Clyde Kersey

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Clyde Kersey
Clyde Kersey.jpg
Indiana House of Representatives
District 43
Incumbent
In office
1996 - Present
Term ends
November 5, 2014
Years in position 18
PartyDemocratic
Compensation
Base salary$24,140.16/year
Per diem$156/day
Elections and appointments
Last electionNovember 6, 2012
First electedNovember 5, 1996
Next generalNovember 4, 2014
Term limitsN/A
Education
Bachelor'sIndiana State University, 1971
Master'sIndiana State University, 1974
Military service
Service/branchU.S. Air Force and Air National Guard
Years of service1960-1968
Personal
BirthdayNovember 4, 1937
ProfessionTeacher (retired)
ReligionMethodist
Websites
Office website
CandidateVerification
Clyde Kersey (b. November 4, 1937) is a Democratic member of the Indiana House of Representatives, representing District 43. He was first elected to the chamber in 1996.

Biography

Kersey's professional experience includes working as a teacher at North Vigo High School. He served in the United States Air Force and Air National Guard from 1960 to 1968.

Committee assignments

2013-2014

At the beginning of the 2013 legislative session, Kersey served on the following committees:

Indiana Committee Assignments, 2013
Natural Resources
Statutory Committee on Ethics
Statutory Committee on Interstate and International Cooperation
Ways and Means

2011-2012

In the 2011-2012 legislative session, Kersey served on these committees:

2009-2010

In the 2009-2010 legislative session, Kersey served on these committees:

Issues

Legislative walkout

Kersey and 36 other Democratic representatives participated in a legislative walkout on Tuesday, February 22, 2011 in opposition to proposed legislation limiting union powers in Indiana. The Democratic departure left the House void of a quorum, leaving only 58 of the 67 Representatives needed to establish a quorum.[1] Terri Austin, Steven Stemler, and Vanessa Summers stayed behind to provide, if necessary, a motion and a seconding motion, which would enable them to stop any official business from proceeding should the Republicans try to do so.[1]

On March 7, House minority leader B. Patrick Bauer revealed the Democratic caucus' hideout to be the Comfort Suites in Urbana, Illinois.[2] According to the Indiana Constitution, Article 4, sections 11 and 14, the House may enforce fines and other methods to compel absent members to return. Beginning on March 7, the Democrats were subject to a fine of $250, to be withheld from future expense or salary payments, for each day they were not present in the statehouse.[3] Regarding their actual pay, House Speaker Brian Bosma announced that the 37 lawmakers were required to be physically present in the chambers to receive their per diem payment of $152/day.[2] This move came as a result of the approximated $40,000 in per diem payments automatically made to the legislators during their first seven days of absence. According to reports, the representatives promised to either return the money, or donate it to charity.[2]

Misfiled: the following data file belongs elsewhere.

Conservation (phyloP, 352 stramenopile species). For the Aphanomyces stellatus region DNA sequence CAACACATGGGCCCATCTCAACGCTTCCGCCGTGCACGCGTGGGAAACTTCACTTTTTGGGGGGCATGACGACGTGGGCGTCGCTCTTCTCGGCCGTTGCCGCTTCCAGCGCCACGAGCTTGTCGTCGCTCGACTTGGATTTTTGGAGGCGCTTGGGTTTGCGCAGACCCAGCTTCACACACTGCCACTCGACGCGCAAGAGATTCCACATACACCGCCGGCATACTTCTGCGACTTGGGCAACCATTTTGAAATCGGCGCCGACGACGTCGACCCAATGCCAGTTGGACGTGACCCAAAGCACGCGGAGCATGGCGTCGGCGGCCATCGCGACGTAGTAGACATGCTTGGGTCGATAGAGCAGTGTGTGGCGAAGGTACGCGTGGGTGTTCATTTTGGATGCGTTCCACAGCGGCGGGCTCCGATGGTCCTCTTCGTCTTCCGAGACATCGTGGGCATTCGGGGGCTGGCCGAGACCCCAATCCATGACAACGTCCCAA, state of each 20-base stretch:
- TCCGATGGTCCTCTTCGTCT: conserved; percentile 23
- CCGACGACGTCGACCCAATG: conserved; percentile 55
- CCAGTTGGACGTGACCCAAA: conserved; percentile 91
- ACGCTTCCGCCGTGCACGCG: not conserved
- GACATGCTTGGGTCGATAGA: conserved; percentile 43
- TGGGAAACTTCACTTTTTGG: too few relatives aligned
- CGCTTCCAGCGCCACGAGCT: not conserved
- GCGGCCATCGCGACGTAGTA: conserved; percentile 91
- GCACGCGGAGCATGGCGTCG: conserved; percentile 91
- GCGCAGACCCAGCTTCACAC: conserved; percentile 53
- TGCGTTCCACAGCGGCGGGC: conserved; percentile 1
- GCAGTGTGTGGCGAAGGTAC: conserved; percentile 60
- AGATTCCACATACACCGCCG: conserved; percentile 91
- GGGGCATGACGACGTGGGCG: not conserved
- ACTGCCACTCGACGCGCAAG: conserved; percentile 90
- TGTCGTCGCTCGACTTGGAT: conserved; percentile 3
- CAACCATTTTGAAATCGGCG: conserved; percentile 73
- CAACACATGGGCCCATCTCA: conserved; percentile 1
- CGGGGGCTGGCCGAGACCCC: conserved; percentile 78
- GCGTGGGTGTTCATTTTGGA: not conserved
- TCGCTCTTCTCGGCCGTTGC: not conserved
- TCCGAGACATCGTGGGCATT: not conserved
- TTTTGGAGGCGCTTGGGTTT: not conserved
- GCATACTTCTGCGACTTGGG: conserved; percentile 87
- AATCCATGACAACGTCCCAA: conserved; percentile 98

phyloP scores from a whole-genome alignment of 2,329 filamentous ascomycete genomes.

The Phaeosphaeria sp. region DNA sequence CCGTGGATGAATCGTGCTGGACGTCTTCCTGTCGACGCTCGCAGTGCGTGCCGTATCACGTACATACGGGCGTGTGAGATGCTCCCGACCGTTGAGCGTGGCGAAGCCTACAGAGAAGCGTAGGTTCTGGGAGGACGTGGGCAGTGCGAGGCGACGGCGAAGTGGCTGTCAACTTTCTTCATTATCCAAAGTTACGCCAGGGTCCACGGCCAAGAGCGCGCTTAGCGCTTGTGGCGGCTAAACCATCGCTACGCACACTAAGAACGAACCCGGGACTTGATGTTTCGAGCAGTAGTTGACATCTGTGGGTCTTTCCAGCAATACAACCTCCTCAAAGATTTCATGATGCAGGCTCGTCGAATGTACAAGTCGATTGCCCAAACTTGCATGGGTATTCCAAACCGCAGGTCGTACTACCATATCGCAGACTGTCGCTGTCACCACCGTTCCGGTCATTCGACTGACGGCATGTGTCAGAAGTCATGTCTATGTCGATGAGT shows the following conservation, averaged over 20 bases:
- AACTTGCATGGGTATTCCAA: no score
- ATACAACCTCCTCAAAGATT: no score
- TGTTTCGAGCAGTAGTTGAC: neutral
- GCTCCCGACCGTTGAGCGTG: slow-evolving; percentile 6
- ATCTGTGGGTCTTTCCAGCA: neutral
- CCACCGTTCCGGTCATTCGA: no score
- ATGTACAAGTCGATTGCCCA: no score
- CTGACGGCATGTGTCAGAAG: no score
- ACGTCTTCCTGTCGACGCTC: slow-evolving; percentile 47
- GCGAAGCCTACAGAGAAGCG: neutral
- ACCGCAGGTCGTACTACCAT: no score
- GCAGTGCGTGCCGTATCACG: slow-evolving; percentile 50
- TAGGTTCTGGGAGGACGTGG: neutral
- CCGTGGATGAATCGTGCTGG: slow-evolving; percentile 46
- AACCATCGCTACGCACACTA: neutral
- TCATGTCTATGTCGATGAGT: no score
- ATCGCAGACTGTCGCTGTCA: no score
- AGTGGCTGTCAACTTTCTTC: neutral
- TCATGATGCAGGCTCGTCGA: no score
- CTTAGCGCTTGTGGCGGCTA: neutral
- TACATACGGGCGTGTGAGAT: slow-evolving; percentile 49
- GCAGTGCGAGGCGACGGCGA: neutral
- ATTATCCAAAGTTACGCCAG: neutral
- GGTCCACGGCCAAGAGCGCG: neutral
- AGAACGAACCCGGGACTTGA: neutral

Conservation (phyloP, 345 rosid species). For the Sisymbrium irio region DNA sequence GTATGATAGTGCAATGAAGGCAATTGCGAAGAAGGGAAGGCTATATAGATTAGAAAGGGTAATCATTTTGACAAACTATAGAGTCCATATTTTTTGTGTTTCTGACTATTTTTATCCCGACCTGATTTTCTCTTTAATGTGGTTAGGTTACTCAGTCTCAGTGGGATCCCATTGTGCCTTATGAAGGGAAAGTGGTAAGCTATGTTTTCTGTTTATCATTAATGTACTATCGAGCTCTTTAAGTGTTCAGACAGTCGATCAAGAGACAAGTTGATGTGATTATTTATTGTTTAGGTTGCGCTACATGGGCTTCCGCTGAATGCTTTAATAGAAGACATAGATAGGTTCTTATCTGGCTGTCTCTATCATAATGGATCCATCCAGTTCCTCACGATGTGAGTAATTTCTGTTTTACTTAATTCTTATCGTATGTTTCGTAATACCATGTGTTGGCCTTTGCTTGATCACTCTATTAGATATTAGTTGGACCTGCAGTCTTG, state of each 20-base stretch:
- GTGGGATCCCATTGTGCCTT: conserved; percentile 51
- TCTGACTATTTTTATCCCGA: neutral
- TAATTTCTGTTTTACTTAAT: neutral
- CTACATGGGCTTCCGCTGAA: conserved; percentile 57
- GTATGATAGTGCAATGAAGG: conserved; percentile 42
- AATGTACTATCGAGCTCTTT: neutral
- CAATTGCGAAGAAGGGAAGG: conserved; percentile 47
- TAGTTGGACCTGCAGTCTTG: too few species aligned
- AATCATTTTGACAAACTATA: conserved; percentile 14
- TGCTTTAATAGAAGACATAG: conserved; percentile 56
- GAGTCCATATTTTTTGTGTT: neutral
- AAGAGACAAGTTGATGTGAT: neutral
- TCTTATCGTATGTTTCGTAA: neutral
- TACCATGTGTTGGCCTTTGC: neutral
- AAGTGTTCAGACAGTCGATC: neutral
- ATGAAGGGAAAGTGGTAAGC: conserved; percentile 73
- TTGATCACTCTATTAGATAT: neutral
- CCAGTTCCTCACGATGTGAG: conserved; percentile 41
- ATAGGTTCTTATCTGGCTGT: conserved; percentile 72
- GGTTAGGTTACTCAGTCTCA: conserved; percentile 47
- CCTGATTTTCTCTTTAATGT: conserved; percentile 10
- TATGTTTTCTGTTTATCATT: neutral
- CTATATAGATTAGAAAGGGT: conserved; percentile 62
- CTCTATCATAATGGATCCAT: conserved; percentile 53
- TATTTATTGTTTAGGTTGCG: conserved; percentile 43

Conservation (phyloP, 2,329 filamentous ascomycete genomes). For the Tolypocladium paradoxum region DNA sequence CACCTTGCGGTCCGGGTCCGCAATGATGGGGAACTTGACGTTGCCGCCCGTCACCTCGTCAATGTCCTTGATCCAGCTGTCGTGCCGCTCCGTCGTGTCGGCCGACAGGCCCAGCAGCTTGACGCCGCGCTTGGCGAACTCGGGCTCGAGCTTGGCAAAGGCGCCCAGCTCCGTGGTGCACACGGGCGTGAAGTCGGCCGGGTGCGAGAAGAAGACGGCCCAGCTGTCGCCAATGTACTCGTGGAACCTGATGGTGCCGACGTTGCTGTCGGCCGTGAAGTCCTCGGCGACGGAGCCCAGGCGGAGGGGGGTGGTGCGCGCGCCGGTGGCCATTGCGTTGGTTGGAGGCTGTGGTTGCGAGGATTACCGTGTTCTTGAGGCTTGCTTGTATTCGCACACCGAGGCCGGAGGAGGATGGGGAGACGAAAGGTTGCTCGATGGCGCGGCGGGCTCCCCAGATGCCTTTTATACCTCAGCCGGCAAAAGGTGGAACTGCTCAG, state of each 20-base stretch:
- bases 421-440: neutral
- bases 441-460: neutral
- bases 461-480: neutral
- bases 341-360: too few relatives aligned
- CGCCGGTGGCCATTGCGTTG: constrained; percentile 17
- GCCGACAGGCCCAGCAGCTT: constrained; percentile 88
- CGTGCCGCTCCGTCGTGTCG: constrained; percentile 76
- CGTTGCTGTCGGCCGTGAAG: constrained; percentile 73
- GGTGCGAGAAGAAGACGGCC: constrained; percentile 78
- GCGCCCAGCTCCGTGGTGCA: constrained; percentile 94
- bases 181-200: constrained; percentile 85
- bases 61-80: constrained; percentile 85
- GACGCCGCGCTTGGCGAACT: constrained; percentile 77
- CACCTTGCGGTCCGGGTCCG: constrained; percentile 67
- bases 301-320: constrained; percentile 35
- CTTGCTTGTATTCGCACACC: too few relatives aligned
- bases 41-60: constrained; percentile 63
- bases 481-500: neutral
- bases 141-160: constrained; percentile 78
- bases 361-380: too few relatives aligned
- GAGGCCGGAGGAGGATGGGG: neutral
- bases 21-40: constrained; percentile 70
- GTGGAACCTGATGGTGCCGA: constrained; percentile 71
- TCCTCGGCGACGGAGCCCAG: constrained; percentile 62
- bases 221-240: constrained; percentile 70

March 22 marked the start of the fourth consecutive week of Democratic absenteeism, complete with an increased incentive to return. Governor Daniels and House Republicans upped the ante with daily fines increasing from $250/day to $350/day, effective Monday, March 21. Despite the increased penalties, Democratic resolve remained intact. House Minority Leader B. Patrick Bauer stated that Democrats "will remain steadfast" in their opposition to bills hurting wages and education in Indiana.[4] Rep. Winfield Moses, Jr. (D) called the increase "a poke in the eye," and promised that it would do nothing to break the impasse.[5]

The Democrats ended the standoff after 36 days, returning on March 28. The two sides agreed to compromise on a number of issues, including shelving the controversial "right-to-work" bill.[3] Although the Democrats returned with some of their wishes granted, their actions were not without consequence. Each absent member accrued a total of $3500 in fines given by Republicans.[3]

The Legislature ended up passing "right-to-work" legislation on February 1, 2012, becoming the 23rd state to do so. Gov. Mitch Daniels (R) immediately signed it into law.[6]


Elections

2014